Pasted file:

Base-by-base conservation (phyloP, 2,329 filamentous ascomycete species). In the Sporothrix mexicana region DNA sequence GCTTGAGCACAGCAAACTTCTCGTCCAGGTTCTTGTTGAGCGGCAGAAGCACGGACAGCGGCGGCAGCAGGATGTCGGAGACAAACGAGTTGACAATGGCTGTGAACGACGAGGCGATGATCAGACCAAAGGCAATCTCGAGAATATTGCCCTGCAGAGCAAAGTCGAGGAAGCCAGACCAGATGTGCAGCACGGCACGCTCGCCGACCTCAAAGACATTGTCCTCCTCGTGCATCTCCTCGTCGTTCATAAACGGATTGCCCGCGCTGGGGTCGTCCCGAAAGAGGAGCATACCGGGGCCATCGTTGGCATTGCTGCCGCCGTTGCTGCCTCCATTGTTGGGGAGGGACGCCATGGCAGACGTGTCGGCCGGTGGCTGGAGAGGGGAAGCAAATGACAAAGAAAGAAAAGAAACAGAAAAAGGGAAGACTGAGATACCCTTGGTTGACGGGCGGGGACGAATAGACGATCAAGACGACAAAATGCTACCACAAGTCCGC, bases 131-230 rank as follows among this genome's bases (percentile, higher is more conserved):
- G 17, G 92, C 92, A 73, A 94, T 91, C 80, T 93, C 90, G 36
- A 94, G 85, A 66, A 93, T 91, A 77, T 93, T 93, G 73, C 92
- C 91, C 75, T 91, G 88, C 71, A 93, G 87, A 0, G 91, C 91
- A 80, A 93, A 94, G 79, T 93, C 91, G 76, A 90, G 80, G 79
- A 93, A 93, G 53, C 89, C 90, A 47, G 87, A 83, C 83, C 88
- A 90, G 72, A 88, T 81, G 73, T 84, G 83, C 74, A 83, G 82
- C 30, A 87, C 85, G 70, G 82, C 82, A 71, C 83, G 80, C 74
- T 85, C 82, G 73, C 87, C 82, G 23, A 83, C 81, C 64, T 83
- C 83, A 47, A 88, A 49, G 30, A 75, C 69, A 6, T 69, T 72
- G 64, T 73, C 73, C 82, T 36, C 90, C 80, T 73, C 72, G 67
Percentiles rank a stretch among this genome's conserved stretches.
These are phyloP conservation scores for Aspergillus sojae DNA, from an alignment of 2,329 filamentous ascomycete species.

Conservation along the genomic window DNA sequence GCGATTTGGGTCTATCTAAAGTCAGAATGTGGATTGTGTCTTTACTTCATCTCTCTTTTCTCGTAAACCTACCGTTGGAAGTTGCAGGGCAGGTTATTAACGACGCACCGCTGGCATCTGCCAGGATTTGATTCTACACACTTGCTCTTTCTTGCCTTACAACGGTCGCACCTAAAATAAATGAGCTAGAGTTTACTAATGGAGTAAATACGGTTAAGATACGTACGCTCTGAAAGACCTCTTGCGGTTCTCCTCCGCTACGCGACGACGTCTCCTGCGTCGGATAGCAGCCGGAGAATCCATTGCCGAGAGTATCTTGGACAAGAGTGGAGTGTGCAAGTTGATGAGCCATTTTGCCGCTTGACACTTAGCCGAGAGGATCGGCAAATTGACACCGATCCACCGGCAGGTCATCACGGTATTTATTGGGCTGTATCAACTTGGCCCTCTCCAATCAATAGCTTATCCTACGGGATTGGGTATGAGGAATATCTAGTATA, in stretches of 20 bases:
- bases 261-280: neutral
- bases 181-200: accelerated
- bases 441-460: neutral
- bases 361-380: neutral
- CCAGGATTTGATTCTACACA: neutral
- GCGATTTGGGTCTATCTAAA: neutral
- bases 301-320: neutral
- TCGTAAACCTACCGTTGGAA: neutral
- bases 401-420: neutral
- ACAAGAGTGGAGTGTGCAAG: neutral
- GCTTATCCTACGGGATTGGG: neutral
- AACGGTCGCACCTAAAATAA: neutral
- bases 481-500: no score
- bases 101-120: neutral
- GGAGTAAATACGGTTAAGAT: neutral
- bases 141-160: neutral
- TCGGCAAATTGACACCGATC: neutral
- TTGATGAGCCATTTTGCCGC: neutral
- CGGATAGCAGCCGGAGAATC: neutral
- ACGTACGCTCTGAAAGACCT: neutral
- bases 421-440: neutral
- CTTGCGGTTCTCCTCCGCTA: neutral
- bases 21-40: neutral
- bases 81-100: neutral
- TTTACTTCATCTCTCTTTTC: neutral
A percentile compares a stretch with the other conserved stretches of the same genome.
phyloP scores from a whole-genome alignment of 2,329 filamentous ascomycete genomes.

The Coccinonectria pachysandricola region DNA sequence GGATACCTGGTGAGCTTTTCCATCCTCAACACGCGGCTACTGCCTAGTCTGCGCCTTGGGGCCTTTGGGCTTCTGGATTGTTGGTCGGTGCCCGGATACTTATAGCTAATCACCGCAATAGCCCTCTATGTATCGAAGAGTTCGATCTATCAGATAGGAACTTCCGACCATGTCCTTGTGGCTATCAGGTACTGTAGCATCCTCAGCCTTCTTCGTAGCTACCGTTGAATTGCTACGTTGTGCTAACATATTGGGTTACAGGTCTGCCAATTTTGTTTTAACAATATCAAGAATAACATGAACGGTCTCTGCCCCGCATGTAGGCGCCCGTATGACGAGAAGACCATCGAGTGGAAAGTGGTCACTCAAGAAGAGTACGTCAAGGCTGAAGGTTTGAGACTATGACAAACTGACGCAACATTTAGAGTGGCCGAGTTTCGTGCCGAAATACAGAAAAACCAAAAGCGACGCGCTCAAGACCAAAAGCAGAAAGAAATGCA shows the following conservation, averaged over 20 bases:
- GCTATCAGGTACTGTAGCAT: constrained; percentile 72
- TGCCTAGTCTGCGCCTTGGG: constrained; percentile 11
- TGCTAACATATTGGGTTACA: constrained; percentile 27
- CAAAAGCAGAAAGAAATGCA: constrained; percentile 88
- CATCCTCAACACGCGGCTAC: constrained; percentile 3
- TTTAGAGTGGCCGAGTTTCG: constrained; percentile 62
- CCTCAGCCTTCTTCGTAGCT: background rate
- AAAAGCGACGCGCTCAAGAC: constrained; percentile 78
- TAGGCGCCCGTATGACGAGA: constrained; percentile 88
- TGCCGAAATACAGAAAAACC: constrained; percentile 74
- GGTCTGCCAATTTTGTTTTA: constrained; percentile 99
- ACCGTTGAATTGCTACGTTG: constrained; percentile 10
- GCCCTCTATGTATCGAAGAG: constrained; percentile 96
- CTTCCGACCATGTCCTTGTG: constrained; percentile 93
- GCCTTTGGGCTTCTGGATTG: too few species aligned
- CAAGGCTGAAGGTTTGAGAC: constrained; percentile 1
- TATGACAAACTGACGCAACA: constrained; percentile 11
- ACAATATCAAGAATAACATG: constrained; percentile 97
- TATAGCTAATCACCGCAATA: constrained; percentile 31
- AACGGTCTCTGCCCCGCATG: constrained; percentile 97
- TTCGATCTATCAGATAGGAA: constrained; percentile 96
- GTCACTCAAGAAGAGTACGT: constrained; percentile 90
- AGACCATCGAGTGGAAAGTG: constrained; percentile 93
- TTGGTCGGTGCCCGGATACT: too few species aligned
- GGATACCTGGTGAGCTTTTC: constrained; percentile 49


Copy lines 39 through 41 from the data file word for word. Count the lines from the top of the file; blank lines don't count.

- TTTACTTCATCTCTCTTTTC: neutral
A percentile compares a stretch with the other conserved stretches of the same genome.
phyloP scores from a whole-genome alignment of 2,329 filamentous ascomycete genomes.